Posted by: Saving Water SA (Cape Town, South Africa) – partnered with Water Rhapsody conservation systems – 29 November 2010
“The sheer cost of the water crisis will totally eclipse the arms deal, the Eskom crisis and that in many other departments. While we have alternatives for energy, we don’t for water, so the impacts of the water crisis will knock on through all socioeconomic levels.”
That’s the sobering message from Bill Harding, co-founder of DH Environmental Consulting and the previous chairman of the SA Institute of Ecologists and Environmental Scientists.
The water crisis had been in effect in Gauteng for the past 10 to 20 years, with no sign of abating, Harding said.
“There are sub-regional crises in other areas in the Eastern Cape and KwaZulu-Natal, and then urban crises in many situations, such as Welkom. The bulk of the problem originates from inadequately treated waste water,” he said.
His comments follow a study conducted by economic research and advisory firm Plus Economics on behalf of trade union United Association of SA.
The study shows that a 1% decline in the quality, and therefore usability, of water in the country could lead to the loss of 200000 jobs and a decline of 5.7% in disposable income per capita, as well as a rise of 5%, or R18.1-billion, in government spending.
Plus Economics chief executive Charlotte du Toit said that the macroeconomic effects of decreased water quality included a rise of 28% in the ratio of government debt to GDP; a decline of R16-billion in household spending; a 1% drop in GDP growth; and a decrease of R9-billion in total fixed investment.
“A decrease in the quality of water will have negative and different effects on the individual economic sectors,” Du Toit said.
“Among our findings are that growth in the electricity, gas and water sectors will decrease by two percentage points, and that as many as 14000 jobs may be lost in the financial services sector.
“The study shows that agricultural output will drop by R570000, mining output will go down by R1.1-million, manufacturing will shrink by R7-million, electricity will decline by R1-million and tourism output will go down by R2.3-million. In addition, financial services, transport and communication as well as community and social services will decline by R4.6-million, R2.3-million and R5.4-million, respectively,” Du Toit added.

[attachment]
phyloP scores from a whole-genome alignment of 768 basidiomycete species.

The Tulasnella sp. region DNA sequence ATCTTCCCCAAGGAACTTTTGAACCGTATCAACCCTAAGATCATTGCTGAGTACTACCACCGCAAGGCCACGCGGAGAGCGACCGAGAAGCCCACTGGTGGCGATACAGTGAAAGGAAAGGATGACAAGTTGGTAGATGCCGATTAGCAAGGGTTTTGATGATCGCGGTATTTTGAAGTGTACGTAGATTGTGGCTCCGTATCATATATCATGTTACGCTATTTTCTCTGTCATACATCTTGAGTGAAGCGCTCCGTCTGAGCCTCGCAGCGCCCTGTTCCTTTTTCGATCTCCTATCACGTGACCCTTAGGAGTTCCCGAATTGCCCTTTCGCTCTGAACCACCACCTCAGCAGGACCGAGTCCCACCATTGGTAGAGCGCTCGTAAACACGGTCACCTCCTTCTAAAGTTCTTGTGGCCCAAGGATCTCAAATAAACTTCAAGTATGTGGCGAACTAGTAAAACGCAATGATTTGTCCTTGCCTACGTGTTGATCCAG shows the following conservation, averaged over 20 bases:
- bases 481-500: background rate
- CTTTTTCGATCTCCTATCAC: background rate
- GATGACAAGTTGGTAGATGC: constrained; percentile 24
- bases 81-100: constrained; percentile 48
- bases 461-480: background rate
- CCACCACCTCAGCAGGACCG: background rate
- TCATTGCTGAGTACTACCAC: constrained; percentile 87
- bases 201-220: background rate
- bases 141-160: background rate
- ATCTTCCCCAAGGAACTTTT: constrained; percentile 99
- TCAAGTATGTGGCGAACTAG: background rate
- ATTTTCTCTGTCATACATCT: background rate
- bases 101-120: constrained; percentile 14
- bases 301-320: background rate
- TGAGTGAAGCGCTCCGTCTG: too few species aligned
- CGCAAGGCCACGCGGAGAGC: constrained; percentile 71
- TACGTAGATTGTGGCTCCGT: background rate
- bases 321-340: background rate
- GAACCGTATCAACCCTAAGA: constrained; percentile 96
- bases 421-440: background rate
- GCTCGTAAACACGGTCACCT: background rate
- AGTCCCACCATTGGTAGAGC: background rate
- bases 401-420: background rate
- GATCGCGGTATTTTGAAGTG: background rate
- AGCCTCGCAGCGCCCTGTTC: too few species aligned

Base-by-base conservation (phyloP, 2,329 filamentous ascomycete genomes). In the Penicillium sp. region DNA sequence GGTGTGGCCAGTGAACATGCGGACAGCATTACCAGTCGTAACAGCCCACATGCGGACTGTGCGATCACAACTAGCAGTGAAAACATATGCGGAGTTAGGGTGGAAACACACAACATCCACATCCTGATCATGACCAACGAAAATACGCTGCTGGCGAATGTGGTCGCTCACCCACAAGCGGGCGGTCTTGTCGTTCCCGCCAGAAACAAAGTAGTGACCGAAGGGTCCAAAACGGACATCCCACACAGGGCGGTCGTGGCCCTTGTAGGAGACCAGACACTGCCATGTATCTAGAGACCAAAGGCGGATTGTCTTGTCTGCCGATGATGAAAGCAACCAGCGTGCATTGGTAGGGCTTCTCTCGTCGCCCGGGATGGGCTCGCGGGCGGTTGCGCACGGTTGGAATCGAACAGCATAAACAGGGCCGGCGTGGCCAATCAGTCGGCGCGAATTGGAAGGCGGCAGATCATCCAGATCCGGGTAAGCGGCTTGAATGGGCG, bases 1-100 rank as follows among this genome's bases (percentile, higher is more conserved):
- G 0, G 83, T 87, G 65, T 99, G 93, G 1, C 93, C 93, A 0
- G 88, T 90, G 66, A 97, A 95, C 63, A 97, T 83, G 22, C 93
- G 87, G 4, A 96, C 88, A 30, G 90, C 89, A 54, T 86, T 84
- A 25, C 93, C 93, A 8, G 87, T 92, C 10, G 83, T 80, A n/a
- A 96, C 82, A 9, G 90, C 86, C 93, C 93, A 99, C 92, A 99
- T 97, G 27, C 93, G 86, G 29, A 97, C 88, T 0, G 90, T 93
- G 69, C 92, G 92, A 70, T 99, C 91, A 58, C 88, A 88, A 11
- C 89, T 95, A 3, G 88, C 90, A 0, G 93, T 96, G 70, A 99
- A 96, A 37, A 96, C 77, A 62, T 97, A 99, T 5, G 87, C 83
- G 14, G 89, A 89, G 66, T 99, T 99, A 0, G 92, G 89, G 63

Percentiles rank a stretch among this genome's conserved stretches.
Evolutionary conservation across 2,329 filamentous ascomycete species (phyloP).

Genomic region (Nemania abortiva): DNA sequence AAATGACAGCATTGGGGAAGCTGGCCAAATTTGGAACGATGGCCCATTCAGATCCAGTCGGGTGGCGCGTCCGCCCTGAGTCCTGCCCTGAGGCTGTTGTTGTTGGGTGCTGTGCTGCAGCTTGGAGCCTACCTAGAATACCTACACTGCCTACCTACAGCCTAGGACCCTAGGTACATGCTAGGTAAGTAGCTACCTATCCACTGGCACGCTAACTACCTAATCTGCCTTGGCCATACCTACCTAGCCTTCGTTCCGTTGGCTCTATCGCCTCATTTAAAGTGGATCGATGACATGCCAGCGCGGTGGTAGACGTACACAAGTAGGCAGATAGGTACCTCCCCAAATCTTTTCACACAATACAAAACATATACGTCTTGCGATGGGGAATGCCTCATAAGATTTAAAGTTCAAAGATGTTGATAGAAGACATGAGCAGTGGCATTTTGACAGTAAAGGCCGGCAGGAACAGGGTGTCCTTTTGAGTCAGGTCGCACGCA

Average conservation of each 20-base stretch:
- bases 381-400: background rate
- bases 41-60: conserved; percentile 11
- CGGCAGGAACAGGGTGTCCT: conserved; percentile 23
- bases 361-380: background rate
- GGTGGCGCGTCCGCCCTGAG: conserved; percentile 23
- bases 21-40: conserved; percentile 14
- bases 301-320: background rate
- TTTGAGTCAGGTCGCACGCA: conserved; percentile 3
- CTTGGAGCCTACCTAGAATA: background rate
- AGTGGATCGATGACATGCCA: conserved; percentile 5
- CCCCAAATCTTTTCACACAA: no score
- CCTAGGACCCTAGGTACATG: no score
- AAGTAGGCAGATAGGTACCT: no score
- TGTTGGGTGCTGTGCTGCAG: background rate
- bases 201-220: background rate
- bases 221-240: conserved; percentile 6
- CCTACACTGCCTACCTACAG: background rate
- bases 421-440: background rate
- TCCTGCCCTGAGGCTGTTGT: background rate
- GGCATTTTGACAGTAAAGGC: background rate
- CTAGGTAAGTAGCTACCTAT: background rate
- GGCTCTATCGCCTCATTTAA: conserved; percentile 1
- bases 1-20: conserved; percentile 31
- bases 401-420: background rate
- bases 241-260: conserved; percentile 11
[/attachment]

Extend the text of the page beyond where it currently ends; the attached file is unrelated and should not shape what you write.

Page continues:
This would mean that economic output would shrink by R41.7-million and the compensation of workers by R5.4-million.
Wandile Nomquphu, research manager at the Water Research Commission, said SA must balance industrial development goals with environmental sustainability. “This basically means to carefully look again at the country’s investments in water-thirsty industries in a water-scarce country, integration of land-use planning and water-resource management, investment in water-efficient technologies and industries to ensure food security,” he said.
Anthony Turton, a former researcher at the Council for Scientific and Industrial Research and specialist in water-resources management, said that reliability of supply was critical.
“For example, Krugersdorp has recently been plunged into a water-supply crisis that has seen water delivery break down for up to five days (with) dire consequences for small local businesses such as restaurants and dry-cleaning shops.”
Turton said the assurance of supply was deteriorating because of a lack of maintenance, improper infrastructure planning and poor repair jobs when breakdowns occurred.
“I have no doubt that water quality is set to deteriorate across the whole country. About one-third of all the water stored in dams is fast becoming unfit for purpose,” Turton said.
He added that the country was already embroiled in the acid mine drainage crisis.
“Government’s denial and attempts to harm the messenger have also created a condition that allows the public to be confused,” Turton said.
Jo Burgess, research manager at the Water Research Commission, said contamination had negative effects on industrial activity. For example, polluted water in the Witbank and Middelburg dams may soon be unfit for use even in electricity generation.
“To circumvent this, water has been pumped from nearby rivers to dilute the effluent. This impacts the availability of water in those rivers for other activities, including agriculture,” said Burgess.
Mao Amis, a manager at the World Wildlife Fund of SA, said: “We should not be alarmist, but let us work towards the problem through business and government or civil society partnership. We seem to be spending too much energy on finger pointing and blame games.”
By: Lucky Biyase
Source: Times Live